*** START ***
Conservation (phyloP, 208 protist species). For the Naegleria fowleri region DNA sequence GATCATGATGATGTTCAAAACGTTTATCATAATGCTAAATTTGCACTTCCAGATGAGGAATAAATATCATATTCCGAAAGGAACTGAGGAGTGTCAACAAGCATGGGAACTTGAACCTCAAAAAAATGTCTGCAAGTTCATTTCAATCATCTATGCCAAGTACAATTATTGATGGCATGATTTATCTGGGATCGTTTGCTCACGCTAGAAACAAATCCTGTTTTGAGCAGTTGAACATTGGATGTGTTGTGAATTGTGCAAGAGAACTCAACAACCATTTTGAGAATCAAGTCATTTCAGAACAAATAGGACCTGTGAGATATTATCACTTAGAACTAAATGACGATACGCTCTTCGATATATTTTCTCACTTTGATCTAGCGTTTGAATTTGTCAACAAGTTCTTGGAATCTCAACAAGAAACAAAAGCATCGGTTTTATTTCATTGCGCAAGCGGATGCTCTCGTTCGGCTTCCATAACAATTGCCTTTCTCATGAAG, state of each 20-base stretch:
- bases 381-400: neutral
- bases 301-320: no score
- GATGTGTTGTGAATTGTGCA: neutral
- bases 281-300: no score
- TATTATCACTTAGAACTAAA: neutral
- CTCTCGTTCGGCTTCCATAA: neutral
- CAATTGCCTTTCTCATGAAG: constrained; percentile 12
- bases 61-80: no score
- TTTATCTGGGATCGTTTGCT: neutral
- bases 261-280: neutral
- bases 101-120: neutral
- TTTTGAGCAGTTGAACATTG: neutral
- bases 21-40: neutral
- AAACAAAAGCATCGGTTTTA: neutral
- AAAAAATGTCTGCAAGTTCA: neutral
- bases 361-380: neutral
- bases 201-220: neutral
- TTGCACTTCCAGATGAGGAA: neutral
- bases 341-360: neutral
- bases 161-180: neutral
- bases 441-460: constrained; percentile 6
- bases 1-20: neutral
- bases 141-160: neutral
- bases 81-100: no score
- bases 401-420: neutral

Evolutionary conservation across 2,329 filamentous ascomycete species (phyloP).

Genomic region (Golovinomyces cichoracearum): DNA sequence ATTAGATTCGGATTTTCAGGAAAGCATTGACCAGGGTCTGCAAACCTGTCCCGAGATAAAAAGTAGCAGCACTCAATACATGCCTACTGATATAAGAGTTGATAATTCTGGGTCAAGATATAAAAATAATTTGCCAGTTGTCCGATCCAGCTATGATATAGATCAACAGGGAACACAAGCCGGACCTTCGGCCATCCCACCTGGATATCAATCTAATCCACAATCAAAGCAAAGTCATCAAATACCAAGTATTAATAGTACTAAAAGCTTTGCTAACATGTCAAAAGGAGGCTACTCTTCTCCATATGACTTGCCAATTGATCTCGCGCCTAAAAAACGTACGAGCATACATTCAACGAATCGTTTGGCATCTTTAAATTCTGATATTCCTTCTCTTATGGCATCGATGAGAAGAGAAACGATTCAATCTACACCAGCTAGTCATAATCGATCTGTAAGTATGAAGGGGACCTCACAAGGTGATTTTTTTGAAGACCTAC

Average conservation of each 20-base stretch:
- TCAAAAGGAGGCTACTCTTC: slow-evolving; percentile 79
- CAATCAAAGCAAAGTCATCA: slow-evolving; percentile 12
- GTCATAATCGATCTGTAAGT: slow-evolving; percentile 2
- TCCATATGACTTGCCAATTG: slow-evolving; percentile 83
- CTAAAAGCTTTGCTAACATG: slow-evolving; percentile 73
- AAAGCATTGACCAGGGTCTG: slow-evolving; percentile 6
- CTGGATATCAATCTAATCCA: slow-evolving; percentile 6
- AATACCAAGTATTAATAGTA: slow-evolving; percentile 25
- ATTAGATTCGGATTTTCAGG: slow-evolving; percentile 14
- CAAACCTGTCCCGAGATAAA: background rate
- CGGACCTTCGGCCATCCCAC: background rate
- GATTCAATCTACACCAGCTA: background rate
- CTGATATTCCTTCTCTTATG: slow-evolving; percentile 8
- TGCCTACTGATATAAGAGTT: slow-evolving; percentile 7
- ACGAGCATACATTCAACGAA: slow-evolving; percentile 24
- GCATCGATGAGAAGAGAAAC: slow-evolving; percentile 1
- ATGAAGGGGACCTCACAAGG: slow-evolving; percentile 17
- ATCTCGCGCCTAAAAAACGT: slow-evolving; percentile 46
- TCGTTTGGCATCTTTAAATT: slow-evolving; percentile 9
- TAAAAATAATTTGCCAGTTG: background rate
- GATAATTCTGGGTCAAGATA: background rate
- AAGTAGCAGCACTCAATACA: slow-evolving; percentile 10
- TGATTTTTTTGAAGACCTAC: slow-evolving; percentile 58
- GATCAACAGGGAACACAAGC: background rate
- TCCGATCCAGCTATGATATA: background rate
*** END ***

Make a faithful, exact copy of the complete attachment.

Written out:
Conservation (phyloP, 208 protist species). For the Naegleria fowleri region DNA sequence GATCATGATGATGTTCAAAACGTTTATCATAATGCTAAATTTGCACTTCCAGATGAGGAATAAATATCATATTCCGAAAGGAACTGAGGAGTGTCAACAAGCATGGGAACTTGAACCTCAAAAAAATGTCTGCAAGTTCATTTCAATCATCTATGCCAAGTACAATTATTGATGGCATGATTTATCTGGGATCGTTTGCTCACGCTAGAAACAAATCCTGTTTTGAGCAGTTGAACATTGGATGTGTTGTGAATTGTGCAAGAGAACTCAACAACCATTTTGAGAATCAAGTCATTTCAGAACAAATAGGACCTGTGAGATATTATCACTTAGAACTAAATGACGATACGCTCTTCGATATATTTTCTCACTTTGATCTAGCGTTTGAATTTGTCAACAAGTTCTTGGAATCTCAACAAGAAACAAAAGCATCGGTTTTATTTCATTGCGCAAGCGGATGCTCTCGTTCGGCTTCCATAACAATTGCCTTTCTCATGAAG, state of each 20-base stretch:
- bases 381-400: neutral
- bases 301-320: no score
- GATGTGTTGTGAATTGTGCA: neutral
- bases 281-300: no score
- TATTATCACTTAGAACTAAA: neutral
- CTCTCGTTCGGCTTCCATAA: neutral
- CAATTGCCTTTCTCATGAAG: constrained; percentile 12
- bases 61-80: no score
- TTTATCTGGGATCGTTTGCT: neutral
- bases 261-280: neutral
- bases 101-120: neutral
- TTTTGAGCAGTTGAACATTG: neutral
- bases 21-40: neutral
- AAACAAAAGCATCGGTTTTA: neutral
- AAAAAATGTCTGCAAGTTCA: neutral
- bases 361-380: neutral
- bases 201-220: neutral
- TTGCACTTCCAGATGAGGAA: neutral
- bases 341-360: neutral
- bases 161-180: neutral
- bases 441-460: constrained; percentile 6
- bases 1-20: neutral
- bases 141-160: neutral
- bases 81-100: no score
- bases 401-420: neutral

Evolutionary conservation across 2,329 filamentous ascomycete species (phyloP).

Genomic region (Golovinomyces cichoracearum): DNA sequence ATTAGATTCGGATTTTCAGGAAAGCATTGACCAGGGTCTGCAAACCTGTCCCGAGATAAAAAGTAGCAGCACTCAATACATGCCTACTGATATAAGAGTTGATAATTCTGGGTCAAGATATAAAAATAATTTGCCAGTTGTCCGATCCAGCTATGATATAGATCAACAGGGAACACAAGCCGGACCTTCGGCCATCCCACCTGGATATCAATCTAATCCACAATCAAAGCAAAGTCATCAAATACCAAGTATTAATAGTACTAAAAGCTTTGCTAACATGTCAAAAGGAGGCTACTCTTCTCCATATGACTTGCCAATTGATCTCGCGCCTAAAAAACGTACGAGCATACATTCAACGAATCGTTTGGCATCTTTAAATTCTGATATTCCTTCTCTTATGGCATCGATGAGAAGAGAAACGATTCAATCTACACCAGCTAGTCATAATCGATCTGTAAGTATGAAGGGGACCTCACAAGGTGATTTTTTTGAAGACCTAC

Average conservation of each 20-base stretch:
- TCAAAAGGAGGCTACTCTTC: slow-evolving; percentile 79
- CAATCAAAGCAAAGTCATCA: slow-evolving; percentile 12
- GTCATAATCGATCTGTAAGT: slow-evolving; percentile 2
- TCCATATGACTTGCCAATTG: slow-evolving; percentile 83
- CTAAAAGCTTTGCTAACATG: slow-evolving; percentile 73
- AAAGCATTGACCAGGGTCTG: slow-evolving; percentile 6
- CTGGATATCAATCTAATCCA: slow-evolving; percentile 6
- AATACCAAGTATTAATAGTA: slow-evolving; percentile 25
- ATTAGATTCGGATTTTCAGG: slow-evolving; percentile 14
- CAAACCTGTCCCGAGATAAA: background rate
- CGGACCTTCGGCCATCCCAC: background rate
- GATTCAATCTACACCAGCTA: background rate
- CTGATATTCCTTCTCTTATG: slow-evolving; percentile 8
- TGCCTACTGATATAAGAGTT: slow-evolving; percentile 7
- ACGAGCATACATTCAACGAA: slow-evolving; percentile 24
- GCATCGATGAGAAGAGAAAC: slow-evolving; percentile 1
- ATGAAGGGGACCTCACAAGG: slow-evolving; percentile 17
- ATCTCGCGCCTAAAAAACGT: slow-evolving; percentile 46
- TCGTTTGGCATCTTTAAATT: slow-evolving; percentile 9
- TAAAAATAATTTGCCAGTTG: background rate
- GATAATTCTGGGTCAAGATA: background rate
- AAGTAGCAGCACTCAATACA: slow-evolving; percentile 10
- TGATTTTTTTGAAGACCTAC: slow-evolving; percentile 58
- GATCAACAGGGAACACAAGC: background rate
- TCCGATCCAGCTATGATATA: background rate